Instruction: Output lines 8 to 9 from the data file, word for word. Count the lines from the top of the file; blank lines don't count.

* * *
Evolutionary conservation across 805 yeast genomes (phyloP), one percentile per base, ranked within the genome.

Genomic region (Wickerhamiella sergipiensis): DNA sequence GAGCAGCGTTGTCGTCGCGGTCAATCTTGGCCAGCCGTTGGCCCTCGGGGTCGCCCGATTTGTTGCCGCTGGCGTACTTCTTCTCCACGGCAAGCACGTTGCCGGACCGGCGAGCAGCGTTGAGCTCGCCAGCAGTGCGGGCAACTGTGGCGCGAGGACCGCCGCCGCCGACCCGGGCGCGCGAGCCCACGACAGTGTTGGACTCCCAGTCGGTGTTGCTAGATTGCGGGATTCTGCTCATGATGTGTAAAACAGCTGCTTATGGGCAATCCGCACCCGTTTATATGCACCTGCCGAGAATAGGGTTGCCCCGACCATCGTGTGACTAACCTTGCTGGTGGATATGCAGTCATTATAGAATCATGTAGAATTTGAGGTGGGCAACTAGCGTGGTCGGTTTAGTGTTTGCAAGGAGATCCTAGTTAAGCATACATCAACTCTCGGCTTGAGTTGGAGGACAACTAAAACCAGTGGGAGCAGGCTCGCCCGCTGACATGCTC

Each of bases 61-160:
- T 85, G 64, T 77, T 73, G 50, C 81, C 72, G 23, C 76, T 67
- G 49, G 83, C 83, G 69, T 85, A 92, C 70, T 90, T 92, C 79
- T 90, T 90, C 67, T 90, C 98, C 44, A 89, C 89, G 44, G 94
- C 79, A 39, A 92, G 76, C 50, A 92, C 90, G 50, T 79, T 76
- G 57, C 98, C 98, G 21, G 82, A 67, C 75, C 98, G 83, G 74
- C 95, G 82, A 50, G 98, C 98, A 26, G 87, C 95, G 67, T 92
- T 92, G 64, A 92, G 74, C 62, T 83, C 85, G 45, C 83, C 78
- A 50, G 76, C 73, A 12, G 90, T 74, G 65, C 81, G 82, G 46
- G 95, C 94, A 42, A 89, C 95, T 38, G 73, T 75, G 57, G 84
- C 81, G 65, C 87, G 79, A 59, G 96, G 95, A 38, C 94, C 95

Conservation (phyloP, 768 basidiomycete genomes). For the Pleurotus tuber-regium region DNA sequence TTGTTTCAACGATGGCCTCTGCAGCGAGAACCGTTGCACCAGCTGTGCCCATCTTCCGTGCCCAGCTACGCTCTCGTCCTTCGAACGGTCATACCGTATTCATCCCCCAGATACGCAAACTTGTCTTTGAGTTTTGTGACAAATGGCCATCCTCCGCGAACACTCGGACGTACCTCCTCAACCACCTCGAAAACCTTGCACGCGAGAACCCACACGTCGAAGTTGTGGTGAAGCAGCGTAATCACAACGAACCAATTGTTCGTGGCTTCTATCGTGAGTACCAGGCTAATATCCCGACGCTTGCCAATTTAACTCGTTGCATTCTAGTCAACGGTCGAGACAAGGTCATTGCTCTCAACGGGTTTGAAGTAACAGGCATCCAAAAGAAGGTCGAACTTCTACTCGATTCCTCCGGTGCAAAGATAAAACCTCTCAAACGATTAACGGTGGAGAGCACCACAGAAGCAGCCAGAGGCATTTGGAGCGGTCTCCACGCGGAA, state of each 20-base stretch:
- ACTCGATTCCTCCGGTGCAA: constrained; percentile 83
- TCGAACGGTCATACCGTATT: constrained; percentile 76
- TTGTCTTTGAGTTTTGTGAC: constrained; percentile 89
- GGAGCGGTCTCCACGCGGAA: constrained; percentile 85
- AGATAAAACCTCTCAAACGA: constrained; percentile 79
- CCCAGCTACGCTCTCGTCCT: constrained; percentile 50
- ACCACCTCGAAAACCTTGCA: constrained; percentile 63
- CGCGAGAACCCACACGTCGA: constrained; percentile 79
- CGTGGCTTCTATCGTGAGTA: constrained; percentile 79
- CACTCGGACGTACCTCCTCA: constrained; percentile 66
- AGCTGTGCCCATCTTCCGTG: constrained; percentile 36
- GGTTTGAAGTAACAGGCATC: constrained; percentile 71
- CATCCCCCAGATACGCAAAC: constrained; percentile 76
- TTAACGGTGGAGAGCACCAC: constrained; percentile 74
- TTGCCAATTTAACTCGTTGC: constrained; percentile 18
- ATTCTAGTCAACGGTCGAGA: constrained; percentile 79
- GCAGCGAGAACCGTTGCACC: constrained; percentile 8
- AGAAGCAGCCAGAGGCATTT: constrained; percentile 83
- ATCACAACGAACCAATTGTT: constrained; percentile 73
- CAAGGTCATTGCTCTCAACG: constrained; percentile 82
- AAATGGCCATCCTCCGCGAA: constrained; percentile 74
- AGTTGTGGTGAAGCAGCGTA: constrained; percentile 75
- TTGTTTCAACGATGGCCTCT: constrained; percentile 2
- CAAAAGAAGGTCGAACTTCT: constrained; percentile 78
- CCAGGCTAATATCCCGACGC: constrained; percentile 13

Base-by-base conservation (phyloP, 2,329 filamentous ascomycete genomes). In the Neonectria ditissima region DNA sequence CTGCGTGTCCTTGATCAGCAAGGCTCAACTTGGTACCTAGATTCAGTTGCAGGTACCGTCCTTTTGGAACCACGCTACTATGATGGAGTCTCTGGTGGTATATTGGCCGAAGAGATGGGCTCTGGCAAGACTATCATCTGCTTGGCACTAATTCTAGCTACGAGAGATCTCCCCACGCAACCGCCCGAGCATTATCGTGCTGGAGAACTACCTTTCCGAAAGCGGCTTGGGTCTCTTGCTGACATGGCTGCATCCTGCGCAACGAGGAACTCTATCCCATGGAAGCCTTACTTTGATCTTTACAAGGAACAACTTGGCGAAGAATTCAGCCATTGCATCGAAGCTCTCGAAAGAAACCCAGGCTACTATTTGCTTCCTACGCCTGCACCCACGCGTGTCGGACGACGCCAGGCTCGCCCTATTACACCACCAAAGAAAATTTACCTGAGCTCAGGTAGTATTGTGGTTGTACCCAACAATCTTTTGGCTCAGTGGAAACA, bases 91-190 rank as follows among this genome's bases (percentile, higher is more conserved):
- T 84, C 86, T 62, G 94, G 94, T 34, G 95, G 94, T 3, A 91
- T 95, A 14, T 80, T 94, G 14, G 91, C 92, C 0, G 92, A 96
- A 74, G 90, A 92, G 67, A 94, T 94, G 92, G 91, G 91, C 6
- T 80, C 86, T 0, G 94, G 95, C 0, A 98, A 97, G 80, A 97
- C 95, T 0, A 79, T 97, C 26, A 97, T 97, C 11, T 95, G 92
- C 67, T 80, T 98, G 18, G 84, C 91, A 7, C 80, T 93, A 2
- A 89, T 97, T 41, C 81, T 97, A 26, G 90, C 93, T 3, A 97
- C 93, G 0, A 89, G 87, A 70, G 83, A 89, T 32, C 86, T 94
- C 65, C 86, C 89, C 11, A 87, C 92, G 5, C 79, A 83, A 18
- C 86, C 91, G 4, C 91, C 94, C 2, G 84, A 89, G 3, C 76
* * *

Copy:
- G 57, C 98, C 98, G 21, G 82, A 67, C 75, C 98, G 83, G 74
- C 95, G 82, A 50, G 98, C 98, A 26, G 87, C 95, G 67, T 92